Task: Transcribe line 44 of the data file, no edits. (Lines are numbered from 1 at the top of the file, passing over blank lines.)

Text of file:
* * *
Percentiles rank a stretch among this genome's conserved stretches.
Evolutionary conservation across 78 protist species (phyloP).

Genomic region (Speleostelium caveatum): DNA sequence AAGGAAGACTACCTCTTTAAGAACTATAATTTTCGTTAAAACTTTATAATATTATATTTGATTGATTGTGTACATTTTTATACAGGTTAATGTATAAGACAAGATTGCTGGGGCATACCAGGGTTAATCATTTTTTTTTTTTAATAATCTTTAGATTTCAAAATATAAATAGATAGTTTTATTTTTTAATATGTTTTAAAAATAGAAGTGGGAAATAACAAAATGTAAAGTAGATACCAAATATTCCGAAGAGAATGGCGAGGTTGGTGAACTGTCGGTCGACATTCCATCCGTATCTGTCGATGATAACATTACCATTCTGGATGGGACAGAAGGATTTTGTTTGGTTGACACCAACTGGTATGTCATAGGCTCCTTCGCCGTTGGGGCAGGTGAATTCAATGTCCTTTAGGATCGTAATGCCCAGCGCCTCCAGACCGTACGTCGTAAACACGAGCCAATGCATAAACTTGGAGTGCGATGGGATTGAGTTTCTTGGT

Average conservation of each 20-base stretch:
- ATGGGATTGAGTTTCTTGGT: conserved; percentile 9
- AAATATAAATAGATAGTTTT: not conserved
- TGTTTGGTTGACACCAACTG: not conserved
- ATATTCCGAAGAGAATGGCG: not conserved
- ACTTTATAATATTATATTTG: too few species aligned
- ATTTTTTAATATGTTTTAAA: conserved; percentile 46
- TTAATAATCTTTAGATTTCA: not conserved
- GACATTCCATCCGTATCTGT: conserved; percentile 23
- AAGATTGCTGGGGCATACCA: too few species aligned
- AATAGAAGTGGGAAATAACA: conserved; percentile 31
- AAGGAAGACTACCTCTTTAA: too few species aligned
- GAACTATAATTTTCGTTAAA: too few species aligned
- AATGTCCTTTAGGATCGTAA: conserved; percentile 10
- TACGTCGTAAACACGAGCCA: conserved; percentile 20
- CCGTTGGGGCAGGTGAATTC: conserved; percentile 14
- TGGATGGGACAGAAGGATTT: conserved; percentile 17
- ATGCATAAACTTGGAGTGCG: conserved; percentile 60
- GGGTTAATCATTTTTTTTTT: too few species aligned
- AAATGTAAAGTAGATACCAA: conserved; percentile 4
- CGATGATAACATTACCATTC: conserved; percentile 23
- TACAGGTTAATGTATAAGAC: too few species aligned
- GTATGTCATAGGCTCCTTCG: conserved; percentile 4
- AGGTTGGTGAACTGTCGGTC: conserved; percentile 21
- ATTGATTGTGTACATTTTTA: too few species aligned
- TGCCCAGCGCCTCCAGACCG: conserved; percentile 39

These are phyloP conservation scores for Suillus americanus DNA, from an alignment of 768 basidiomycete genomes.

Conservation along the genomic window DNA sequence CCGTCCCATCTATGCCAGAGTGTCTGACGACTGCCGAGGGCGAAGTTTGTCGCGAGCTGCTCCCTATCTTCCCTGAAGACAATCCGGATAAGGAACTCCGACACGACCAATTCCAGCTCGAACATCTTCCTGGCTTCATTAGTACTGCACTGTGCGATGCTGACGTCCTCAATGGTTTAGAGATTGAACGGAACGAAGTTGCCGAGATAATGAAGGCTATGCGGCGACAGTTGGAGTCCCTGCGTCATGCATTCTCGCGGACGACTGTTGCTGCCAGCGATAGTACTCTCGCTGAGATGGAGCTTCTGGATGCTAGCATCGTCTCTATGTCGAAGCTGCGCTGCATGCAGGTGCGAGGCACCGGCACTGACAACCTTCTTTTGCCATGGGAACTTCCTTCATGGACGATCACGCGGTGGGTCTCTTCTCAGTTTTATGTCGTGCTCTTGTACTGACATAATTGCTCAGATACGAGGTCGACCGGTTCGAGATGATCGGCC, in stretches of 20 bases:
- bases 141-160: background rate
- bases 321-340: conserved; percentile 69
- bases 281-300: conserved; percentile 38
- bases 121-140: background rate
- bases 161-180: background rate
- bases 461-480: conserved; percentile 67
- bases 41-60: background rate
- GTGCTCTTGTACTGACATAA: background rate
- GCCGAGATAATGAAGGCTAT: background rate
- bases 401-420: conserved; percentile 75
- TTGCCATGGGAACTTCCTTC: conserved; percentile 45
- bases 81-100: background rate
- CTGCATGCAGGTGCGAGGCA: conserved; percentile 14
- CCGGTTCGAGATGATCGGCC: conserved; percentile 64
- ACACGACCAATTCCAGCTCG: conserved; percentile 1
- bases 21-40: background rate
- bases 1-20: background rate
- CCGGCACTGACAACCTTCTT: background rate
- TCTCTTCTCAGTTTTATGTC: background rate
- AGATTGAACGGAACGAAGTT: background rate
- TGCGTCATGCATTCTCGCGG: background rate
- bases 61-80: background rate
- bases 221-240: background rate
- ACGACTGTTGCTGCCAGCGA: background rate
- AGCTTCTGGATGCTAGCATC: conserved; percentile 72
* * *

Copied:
- CTGCATGCAGGTGCGAGGCA: conserved; percentile 14